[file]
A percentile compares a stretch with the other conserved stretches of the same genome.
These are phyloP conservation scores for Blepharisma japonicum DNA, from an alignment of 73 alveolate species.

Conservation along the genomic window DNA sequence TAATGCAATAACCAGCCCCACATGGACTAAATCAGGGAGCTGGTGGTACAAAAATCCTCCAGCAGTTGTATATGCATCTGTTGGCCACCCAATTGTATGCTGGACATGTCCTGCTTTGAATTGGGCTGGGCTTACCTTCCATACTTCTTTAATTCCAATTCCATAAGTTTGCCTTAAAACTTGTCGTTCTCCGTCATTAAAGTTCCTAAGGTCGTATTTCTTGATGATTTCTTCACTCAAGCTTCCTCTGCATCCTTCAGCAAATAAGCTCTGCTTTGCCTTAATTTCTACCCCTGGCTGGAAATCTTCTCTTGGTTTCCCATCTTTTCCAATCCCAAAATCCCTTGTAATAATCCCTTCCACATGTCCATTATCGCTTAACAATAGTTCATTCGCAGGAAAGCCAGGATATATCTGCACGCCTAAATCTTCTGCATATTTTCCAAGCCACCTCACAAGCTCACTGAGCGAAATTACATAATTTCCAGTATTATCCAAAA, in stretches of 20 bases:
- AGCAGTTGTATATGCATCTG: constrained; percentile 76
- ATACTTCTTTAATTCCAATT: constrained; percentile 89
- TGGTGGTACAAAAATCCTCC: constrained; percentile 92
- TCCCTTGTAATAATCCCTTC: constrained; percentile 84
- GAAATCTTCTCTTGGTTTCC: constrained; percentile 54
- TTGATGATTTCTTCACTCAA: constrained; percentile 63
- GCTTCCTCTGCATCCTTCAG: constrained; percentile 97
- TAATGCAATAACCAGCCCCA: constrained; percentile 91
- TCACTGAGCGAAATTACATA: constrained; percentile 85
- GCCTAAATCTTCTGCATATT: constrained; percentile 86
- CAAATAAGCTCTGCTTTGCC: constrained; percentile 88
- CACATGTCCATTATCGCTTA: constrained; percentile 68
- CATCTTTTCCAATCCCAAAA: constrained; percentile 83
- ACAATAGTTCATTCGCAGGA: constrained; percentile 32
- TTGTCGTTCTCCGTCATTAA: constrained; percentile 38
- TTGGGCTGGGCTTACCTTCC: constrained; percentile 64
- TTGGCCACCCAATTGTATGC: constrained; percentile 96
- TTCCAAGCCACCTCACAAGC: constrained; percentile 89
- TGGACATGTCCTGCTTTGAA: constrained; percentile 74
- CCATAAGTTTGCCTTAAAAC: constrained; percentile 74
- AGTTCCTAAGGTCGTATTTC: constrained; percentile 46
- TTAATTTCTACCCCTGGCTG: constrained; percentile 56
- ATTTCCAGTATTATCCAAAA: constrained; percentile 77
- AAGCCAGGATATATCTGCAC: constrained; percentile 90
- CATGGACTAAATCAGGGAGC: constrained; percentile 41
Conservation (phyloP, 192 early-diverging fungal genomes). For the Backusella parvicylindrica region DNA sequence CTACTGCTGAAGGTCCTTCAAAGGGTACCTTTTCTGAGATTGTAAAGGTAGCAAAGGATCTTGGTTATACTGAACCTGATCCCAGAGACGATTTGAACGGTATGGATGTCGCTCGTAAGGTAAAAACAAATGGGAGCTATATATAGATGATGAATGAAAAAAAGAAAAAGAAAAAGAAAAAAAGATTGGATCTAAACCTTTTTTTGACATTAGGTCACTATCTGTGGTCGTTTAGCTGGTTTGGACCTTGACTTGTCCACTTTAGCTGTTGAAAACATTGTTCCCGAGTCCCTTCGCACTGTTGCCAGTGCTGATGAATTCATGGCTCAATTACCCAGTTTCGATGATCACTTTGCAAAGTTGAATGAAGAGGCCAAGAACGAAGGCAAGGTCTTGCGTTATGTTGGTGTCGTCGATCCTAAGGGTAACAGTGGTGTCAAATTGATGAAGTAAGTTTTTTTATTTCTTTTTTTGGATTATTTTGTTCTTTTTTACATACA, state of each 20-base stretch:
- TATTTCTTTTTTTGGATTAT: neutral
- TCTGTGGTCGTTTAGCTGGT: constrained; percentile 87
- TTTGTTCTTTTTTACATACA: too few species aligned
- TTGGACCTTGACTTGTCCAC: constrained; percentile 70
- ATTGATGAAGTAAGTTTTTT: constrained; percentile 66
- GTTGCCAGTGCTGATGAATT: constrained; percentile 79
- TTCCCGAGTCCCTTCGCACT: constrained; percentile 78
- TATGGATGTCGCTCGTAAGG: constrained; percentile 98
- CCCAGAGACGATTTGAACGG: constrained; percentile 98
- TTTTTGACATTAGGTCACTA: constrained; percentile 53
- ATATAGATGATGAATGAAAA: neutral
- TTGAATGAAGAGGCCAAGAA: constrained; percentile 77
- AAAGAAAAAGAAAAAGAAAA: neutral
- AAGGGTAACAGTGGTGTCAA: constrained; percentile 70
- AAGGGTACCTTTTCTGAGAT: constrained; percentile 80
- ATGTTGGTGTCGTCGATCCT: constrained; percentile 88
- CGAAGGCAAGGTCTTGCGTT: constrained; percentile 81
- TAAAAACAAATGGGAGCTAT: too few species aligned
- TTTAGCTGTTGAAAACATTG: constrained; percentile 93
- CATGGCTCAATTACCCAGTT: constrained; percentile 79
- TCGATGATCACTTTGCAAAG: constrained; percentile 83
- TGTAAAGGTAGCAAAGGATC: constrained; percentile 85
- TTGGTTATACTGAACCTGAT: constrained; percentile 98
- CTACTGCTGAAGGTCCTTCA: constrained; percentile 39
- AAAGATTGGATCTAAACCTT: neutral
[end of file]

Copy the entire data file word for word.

A percentile compares a stretch with the other conserved stretches of the same genome.
These are phyloP conservation scores for Blepharisma japonicum DNA, from an alignment of 73 alveolate species.

Conservation along the genomic window DNA sequence TAATGCAATAACCAGCCCCACATGGACTAAATCAGGGAGCTGGTGGTACAAAAATCCTCCAGCAGTTGTATATGCATCTGTTGGCCACCCAATTGTATGCTGGACATGTCCTGCTTTGAATTGGGCTGGGCTTACCTTCCATACTTCTTTAATTCCAATTCCATAAGTTTGCCTTAAAACTTGTCGTTCTCCGTCATTAAAGTTCCTAAGGTCGTATTTCTTGATGATTTCTTCACTCAAGCTTCCTCTGCATCCTTCAGCAAATAAGCTCTGCTTTGCCTTAATTTCTACCCCTGGCTGGAAATCTTCTCTTGGTTTCCCATCTTTTCCAATCCCAAAATCCCTTGTAATAATCCCTTCCACATGTCCATTATCGCTTAACAATAGTTCATTCGCAGGAAAGCCAGGATATATCTGCACGCCTAAATCTTCTGCATATTTTCCAAGCCACCTCACAAGCTCACTGAGCGAAATTACATAATTTCCAGTATTATCCAAAA, in stretches of 20 bases:
- AGCAGTTGTATATGCATCTG: constrained; percentile 76
- ATACTTCTTTAATTCCAATT: constrained; percentile 89
- TGGTGGTACAAAAATCCTCC: constrained; percentile 92
- TCCCTTGTAATAATCCCTTC: constrained; percentile 84
- GAAATCTTCTCTTGGTTTCC: constrained; percentile 54
- TTGATGATTTCTTCACTCAA: constrained; percentile 63
- GCTTCCTCTGCATCCTTCAG: constrained; percentile 97
- TAATGCAATAACCAGCCCCA: constrained; percentile 91
- TCACTGAGCGAAATTACATA: constrained; percentile 85
- GCCTAAATCTTCTGCATATT: constrained; percentile 86
- CAAATAAGCTCTGCTTTGCC: constrained; percentile 88
- CACATGTCCATTATCGCTTA: constrained; percentile 68
- CATCTTTTCCAATCCCAAAA: constrained; percentile 83
- ACAATAGTTCATTCGCAGGA: constrained; percentile 32
- TTGTCGTTCTCCGTCATTAA: constrained; percentile 38
- TTGGGCTGGGCTTACCTTCC: constrained; percentile 64
- TTGGCCACCCAATTGTATGC: constrained; percentile 96
- TTCCAAGCCACCTCACAAGC: constrained; percentile 89
- TGGACATGTCCTGCTTTGAA: constrained; percentile 74
- CCATAAGTTTGCCTTAAAAC: constrained; percentile 74
- AGTTCCTAAGGTCGTATTTC: constrained; percentile 46
- TTAATTTCTACCCCTGGCTG: constrained; percentile 56
- ATTTCCAGTATTATCCAAAA: constrained; percentile 77
- AAGCCAGGATATATCTGCAC: constrained; percentile 90
- CATGGACTAAATCAGGGAGC: constrained; percentile 41
Conservation (phyloP, 192 early-diverging fungal genomes). For the Backusella parvicylindrica region DNA sequence CTACTGCTGAAGGTCCTTCAAAGGGTACCTTTTCTGAGATTGTAAAGGTAGCAAAGGATCTTGGTTATACTGAACCTGATCCCAGAGACGATTTGAACGGTATGGATGTCGCTCGTAAGGTAAAAACAAATGGGAGCTATATATAGATGATGAATGAAAAAAAGAAAAAGAAAAAGAAAAAAAGATTGGATCTAAACCTTTTTTTGACATTAGGTCACTATCTGTGGTCGTTTAGCTGGTTTGGACCTTGACTTGTCCACTTTAGCTGTTGAAAACATTGTTCCCGAGTCCCTTCGCACTGTTGCCAGTGCTGATGAATTCATGGCTCAATTACCCAGTTTCGATGATCACTTTGCAAAGTTGAATGAAGAGGCCAAGAACGAAGGCAAGGTCTTGCGTTATGTTGGTGTCGTCGATCCTAAGGGTAACAGTGGTGTCAAATTGATGAAGTAAGTTTTTTTATTTCTTTTTTTGGATTATTTTGTTCTTTTTTACATACA, state of each 20-base stretch:
- TATTTCTTTTTTTGGATTAT: neutral
- TCTGTGGTCGTTTAGCTGGT: constrained; percentile 87
- TTTGTTCTTTTTTACATACA: too few species aligned
- TTGGACCTTGACTTGTCCAC: constrained; percentile 70
- ATTGATGAAGTAAGTTTTTT: constrained; percentile 66
- GTTGCCAGTGCTGATGAATT: constrained; percentile 79
- TTCCCGAGTCCCTTCGCACT: constrained; percentile 78
- TATGGATGTCGCTCGTAAGG: constrained; percentile 98
- CCCAGAGACGATTTGAACGG: constrained; percentile 98
- TTTTTGACATTAGGTCACTA: constrained; percentile 53
- ATATAGATGATGAATGAAAA: neutral
- TTGAATGAAGAGGCCAAGAA: constrained; percentile 77
- AAAGAAAAAGAAAAAGAAAA: neutral
- AAGGGTAACAGTGGTGTCAA: constrained; percentile 70
- AAGGGTACCTTTTCTGAGAT: constrained; percentile 80
- ATGTTGGTGTCGTCGATCCT: constrained; percentile 88
- CGAAGGCAAGGTCTTGCGTT: constrained; percentile 81
- TAAAAACAAATGGGAGCTAT: too few species aligned
- TTTAGCTGTTGAAAACATTG: constrained; percentile 93
- CATGGCTCAATTACCCAGTT: constrained; percentile 79
- TCGATGATCACTTTGCAAAG: constrained; percentile 83
- TGTAAAGGTAGCAAAGGATC: constrained; percentile 85
- TTGGTTATACTGAACCTGAT: constrained; percentile 98
- CTACTGCTGAAGGTCCTTCA: constrained; percentile 39
- AAAGATTGGATCTAAACCTT: neutral